The Peninsula Campaign and the Necessity of Emancipation: African Americans and the Fight for Freedom

By Glenn David Brasher | Go to book overview

6
THOSE BY WHOM THESE RELATIONS
ARE BROKEN MAY 1862

When Union troops entered Yorktown, they found it deserted by all but a few slaves, who claimed their advanced age had prevented them from running to the Federals. Soldiers gathered around these gentlemen and aggressively sought information. The correspondent for the Philadelphia Press told of one slave who “might have [had] a thousand tongues and [yet] fail to answer half the questions that [were] propounded to him in chorus.” The soldiers asked where the Rebels had gone, when and why they left, how many soldiers they had, and the mood of their army. “Each of these interrogatories was propounded a dozen times at least in my hearing,” the reporter claimed, “and appeared to afford unspeakable gratification” to the slave. With their masters in flight, the joyous slaves relished the attention. When asked about the siege, one black sage asserted “dat he seed dat ting before,” claiming to have been alive when Cornwallis surrendered at Yorktown during the Revolution. He “always has a band of eager listeners around him,” the paper noted, “when, in an amusing way, he tells the incidents of two sieges.”1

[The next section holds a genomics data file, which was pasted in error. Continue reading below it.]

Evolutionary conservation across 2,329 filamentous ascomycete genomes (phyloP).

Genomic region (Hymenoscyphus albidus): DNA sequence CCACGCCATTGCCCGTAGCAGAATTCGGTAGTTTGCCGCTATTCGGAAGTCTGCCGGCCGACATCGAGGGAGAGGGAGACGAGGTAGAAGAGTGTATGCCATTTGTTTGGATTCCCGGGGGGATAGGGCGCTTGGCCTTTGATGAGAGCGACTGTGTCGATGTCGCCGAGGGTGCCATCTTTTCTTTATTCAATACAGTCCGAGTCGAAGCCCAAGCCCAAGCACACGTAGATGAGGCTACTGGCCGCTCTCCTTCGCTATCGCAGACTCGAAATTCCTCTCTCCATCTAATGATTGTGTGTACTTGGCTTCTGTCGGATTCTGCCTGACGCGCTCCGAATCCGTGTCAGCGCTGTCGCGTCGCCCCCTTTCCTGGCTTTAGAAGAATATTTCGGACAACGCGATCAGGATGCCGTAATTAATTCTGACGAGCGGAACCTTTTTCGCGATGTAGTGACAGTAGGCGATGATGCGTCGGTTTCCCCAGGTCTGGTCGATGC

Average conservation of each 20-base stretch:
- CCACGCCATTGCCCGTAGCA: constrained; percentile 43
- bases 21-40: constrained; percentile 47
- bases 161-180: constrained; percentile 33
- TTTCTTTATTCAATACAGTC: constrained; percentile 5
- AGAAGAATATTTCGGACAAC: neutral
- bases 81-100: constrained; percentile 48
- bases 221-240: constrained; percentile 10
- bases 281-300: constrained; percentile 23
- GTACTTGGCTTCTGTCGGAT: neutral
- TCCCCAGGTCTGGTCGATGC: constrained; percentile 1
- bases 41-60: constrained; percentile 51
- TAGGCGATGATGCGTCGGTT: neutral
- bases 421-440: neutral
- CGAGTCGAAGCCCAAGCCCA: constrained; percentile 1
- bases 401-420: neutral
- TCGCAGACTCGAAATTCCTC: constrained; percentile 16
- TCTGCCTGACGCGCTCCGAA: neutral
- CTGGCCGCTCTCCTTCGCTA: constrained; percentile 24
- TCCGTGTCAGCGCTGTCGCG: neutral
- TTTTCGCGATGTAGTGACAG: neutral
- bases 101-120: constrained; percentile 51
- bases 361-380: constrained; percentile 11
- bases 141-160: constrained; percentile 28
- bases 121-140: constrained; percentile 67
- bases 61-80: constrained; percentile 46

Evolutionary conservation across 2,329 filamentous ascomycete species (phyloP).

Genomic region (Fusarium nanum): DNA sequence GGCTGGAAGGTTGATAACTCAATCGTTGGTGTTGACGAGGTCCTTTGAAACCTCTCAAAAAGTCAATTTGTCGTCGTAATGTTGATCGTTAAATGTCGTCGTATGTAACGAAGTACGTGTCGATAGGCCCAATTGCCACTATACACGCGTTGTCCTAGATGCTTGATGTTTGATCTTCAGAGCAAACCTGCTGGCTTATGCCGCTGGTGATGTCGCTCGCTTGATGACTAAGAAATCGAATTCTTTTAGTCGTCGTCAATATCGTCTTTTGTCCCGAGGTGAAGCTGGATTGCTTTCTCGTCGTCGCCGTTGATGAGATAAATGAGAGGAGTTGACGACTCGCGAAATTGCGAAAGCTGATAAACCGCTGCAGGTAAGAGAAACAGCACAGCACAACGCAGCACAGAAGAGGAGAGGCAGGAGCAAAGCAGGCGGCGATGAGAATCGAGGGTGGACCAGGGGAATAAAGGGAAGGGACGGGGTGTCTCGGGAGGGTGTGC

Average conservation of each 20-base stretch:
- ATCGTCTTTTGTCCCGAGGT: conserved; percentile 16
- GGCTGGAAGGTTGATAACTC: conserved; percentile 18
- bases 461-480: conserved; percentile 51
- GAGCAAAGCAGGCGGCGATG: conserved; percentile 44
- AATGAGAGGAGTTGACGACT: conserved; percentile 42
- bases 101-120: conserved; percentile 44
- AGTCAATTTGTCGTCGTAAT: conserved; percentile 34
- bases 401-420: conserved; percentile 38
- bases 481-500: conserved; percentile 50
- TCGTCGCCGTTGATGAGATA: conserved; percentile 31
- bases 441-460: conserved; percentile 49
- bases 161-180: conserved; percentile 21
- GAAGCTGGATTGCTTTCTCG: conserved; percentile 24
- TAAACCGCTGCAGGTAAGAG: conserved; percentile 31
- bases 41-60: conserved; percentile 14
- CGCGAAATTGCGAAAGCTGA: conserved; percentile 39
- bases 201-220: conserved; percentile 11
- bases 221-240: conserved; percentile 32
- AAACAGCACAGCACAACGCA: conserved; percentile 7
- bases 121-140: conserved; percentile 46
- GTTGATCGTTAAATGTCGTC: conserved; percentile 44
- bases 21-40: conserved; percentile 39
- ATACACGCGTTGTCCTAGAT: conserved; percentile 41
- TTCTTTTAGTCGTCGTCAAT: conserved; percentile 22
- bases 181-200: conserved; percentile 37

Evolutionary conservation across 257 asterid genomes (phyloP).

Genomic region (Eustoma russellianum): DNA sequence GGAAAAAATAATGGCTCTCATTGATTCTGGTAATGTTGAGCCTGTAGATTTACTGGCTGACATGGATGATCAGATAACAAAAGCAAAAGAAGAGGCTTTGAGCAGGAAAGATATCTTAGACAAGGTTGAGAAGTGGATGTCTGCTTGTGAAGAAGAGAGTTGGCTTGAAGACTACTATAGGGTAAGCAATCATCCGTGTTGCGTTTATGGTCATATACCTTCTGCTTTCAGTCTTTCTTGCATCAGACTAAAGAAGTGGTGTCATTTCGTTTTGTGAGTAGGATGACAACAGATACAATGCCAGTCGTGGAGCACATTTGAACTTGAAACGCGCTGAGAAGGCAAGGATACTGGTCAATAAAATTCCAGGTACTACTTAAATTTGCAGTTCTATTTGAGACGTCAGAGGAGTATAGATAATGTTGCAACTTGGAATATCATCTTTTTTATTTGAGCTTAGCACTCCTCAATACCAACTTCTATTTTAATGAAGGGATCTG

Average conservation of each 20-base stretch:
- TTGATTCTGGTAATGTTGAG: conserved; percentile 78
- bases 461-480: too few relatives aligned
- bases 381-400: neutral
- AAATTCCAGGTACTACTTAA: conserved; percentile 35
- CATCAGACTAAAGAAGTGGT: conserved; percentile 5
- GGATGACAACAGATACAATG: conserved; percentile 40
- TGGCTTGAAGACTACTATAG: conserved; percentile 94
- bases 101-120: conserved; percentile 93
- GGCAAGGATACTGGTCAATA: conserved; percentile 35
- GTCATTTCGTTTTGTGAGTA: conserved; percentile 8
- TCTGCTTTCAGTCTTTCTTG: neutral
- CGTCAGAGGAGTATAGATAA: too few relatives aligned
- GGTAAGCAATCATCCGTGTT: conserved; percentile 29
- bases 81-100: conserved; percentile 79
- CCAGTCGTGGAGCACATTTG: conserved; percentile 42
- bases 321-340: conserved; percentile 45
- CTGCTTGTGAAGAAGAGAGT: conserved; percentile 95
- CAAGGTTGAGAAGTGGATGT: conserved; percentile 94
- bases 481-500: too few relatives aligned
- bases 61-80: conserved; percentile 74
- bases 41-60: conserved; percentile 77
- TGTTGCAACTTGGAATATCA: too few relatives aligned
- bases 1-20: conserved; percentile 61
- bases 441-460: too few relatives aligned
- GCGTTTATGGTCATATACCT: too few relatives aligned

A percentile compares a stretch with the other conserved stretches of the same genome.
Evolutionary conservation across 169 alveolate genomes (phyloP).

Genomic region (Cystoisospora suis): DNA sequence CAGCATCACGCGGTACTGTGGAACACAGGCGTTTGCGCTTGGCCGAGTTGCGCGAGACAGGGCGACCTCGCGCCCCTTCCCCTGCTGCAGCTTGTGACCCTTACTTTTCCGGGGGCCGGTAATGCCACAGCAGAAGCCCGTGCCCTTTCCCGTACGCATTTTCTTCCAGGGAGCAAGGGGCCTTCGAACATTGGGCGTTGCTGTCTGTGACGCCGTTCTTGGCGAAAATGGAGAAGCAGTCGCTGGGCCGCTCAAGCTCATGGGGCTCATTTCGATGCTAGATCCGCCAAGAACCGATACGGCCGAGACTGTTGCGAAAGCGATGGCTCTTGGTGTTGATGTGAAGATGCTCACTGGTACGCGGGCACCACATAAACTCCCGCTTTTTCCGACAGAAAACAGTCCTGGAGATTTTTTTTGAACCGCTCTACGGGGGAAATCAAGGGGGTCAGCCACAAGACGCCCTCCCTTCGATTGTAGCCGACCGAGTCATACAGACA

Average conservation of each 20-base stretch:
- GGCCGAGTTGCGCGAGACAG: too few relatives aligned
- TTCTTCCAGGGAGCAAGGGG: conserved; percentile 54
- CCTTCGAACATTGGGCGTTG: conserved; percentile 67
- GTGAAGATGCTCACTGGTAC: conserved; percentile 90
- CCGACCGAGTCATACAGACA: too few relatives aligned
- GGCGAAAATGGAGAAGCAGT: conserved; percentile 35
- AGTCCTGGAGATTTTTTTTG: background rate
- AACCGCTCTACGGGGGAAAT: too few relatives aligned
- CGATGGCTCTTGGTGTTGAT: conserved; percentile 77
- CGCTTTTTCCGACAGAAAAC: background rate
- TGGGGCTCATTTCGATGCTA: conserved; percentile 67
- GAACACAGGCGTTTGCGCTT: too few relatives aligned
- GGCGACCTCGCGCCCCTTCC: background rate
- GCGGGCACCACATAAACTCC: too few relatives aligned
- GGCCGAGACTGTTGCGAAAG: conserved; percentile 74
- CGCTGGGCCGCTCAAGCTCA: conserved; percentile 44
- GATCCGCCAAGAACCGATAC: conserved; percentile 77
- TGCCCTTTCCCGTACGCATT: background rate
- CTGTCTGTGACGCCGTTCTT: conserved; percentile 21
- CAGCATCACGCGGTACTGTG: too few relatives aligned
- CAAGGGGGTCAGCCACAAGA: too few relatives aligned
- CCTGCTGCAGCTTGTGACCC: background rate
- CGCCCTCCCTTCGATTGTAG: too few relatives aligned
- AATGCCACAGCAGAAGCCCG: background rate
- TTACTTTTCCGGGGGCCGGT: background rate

The Confederate withdrawal and subsequent Federal advance up the Peninsula had the potential to bring even more slaves into Union lines, a fact well understood by Confederate artillerist James DeWitt Hankins. The day before his regiment withdrew from its fortifications on the lower Peninsula, he wrote his father, “God only knows what will happen within the next two weeks…. I expect to learn that many of your negroes have deserted. If the Yankees take occupation [of more areas of the Peninsula] it is impossible to keep the negroes from running away.”2 The Rebel soldier’s prediction was accurate, and the runaways soon provided the Union army with valuable assistance.

As McClellan approached the Confederate capital, the debates surrounding the second confiscation bill entered a new phase. Coupled with Union military success in other theaters of war, the Army of the Potomac’s

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